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- Elm Bark Beetle Firewood Inspection
Elm Bark Beetle Firewood Inspection
Debark, Burn or Dispose of Elm Firewood to Eliminate Elm Bark Beetle Breeding HabitatMarch (weather dependent) marks the beginning of a city wide search for the over wintering and breeding habitat of the Elm Bark Beetle. This effort is critical in the battle to save Bismarck’s elm trees from devastating losses to Dutch Elm Disease (DED).
Bismarck’s Dutch Elm Disease prevention program has been successful in large part due to the elimination of habitat that this disease vector uses to make it through our harsh winters. The insulating effect of a firewood pile allows many insects to survive in our frigid environment. Elm Bark Beetles use elm wood with tightly attached bark for protection from the extreme fluctuations of temperature that can kill many insects. By eliminating elm wood before spring, the over wintering beetles are destroyed before they can emerge in the steadily warming temperatures.
The Forestry Division attributes their success in fighting to save Bismarck’s elm trees to three main factors:
- Diligent inspections in the summer to identify diseased trees
- Quick removal of diseased trees from the urban forest once they are identified as a positive host for the fungus that causes Dutch Elm Disease
- Eliminating the over wintering and breeding habitat of Elm Bark Beetles by enforcing the required debarking or disposal of dead elm wood and stumps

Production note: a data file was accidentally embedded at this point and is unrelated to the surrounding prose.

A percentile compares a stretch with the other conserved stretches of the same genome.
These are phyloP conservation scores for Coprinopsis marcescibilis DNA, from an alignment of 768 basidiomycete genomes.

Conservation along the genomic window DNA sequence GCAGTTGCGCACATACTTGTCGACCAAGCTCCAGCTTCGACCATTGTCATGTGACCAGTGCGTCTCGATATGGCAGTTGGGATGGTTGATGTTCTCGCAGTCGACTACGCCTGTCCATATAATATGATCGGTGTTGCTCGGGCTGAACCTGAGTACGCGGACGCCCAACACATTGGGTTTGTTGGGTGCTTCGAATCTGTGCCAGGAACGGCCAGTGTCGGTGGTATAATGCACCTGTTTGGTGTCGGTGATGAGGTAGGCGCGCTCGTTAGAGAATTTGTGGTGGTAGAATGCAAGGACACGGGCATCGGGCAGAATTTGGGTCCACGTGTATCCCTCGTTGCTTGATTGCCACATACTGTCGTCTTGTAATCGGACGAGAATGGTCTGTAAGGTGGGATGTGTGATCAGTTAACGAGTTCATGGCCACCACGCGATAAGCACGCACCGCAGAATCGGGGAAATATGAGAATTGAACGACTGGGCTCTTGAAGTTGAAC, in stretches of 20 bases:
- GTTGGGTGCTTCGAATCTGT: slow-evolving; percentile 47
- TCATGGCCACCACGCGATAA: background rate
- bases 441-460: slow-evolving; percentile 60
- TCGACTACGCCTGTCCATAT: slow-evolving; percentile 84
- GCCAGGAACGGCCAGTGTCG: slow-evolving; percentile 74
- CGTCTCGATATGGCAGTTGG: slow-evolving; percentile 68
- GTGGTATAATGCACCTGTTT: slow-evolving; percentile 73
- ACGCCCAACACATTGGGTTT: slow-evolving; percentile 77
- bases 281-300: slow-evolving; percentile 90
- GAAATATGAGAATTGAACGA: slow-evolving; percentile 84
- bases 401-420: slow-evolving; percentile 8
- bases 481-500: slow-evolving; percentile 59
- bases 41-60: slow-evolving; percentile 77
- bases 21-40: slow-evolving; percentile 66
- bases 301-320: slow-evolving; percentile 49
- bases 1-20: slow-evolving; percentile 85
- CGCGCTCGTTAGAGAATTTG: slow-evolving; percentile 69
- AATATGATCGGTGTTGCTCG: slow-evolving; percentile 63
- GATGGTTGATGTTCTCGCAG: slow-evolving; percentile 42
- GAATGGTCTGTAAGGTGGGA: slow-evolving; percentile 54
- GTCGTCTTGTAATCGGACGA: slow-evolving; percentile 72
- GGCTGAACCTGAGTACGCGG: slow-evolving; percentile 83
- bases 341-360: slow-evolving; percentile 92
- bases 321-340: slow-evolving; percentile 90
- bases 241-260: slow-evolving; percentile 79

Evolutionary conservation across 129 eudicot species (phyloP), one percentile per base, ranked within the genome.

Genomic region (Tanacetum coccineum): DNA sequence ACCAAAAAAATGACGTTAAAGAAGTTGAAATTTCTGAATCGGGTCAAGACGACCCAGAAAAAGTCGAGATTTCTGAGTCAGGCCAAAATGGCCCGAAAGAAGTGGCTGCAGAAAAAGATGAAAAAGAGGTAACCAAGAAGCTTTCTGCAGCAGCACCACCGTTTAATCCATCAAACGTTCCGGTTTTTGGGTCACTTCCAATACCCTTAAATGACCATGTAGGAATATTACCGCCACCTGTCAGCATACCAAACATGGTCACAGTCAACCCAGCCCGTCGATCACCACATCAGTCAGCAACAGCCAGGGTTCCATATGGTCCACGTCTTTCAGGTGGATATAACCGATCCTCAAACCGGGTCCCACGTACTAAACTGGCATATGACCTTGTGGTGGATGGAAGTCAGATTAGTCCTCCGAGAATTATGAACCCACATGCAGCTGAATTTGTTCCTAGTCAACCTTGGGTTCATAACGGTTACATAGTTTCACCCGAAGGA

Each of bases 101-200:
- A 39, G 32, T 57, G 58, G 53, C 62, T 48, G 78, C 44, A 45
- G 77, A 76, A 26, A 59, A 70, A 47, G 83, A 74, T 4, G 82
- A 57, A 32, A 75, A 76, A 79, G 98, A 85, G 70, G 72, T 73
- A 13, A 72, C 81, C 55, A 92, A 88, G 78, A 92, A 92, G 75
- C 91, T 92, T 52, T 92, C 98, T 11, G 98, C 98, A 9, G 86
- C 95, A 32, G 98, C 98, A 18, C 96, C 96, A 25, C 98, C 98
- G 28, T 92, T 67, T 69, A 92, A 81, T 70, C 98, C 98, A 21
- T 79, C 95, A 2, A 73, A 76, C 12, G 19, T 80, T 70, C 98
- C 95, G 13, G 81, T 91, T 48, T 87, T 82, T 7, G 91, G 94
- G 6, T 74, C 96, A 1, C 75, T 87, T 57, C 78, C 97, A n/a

City arborists begin combing the city in March, looking for firewood piles that might contain elm wood. If elm wood is found, it will be marked with orange paint to aid the homeowner in the identification process. Wood owners are asked to debark, burn or dispose of the over wintering elm wood habitat within ten days of notification. A notice describing the elm bark beetle lifecycle and how they use elm wood as a breeding and over wintering habitat will be left at the property where the elm wood is found. The notice also describes how to identify elm wood from other common firewood types found in North Dakota.
According to the NDSU Extension Service publication Dutch Elm Disease, “A few elm logs secreted away by one homeowner who does not understand the importance of the problem can undo all attempts at thorough sanitation and watchful disease surveillance for an area of several city blocks.”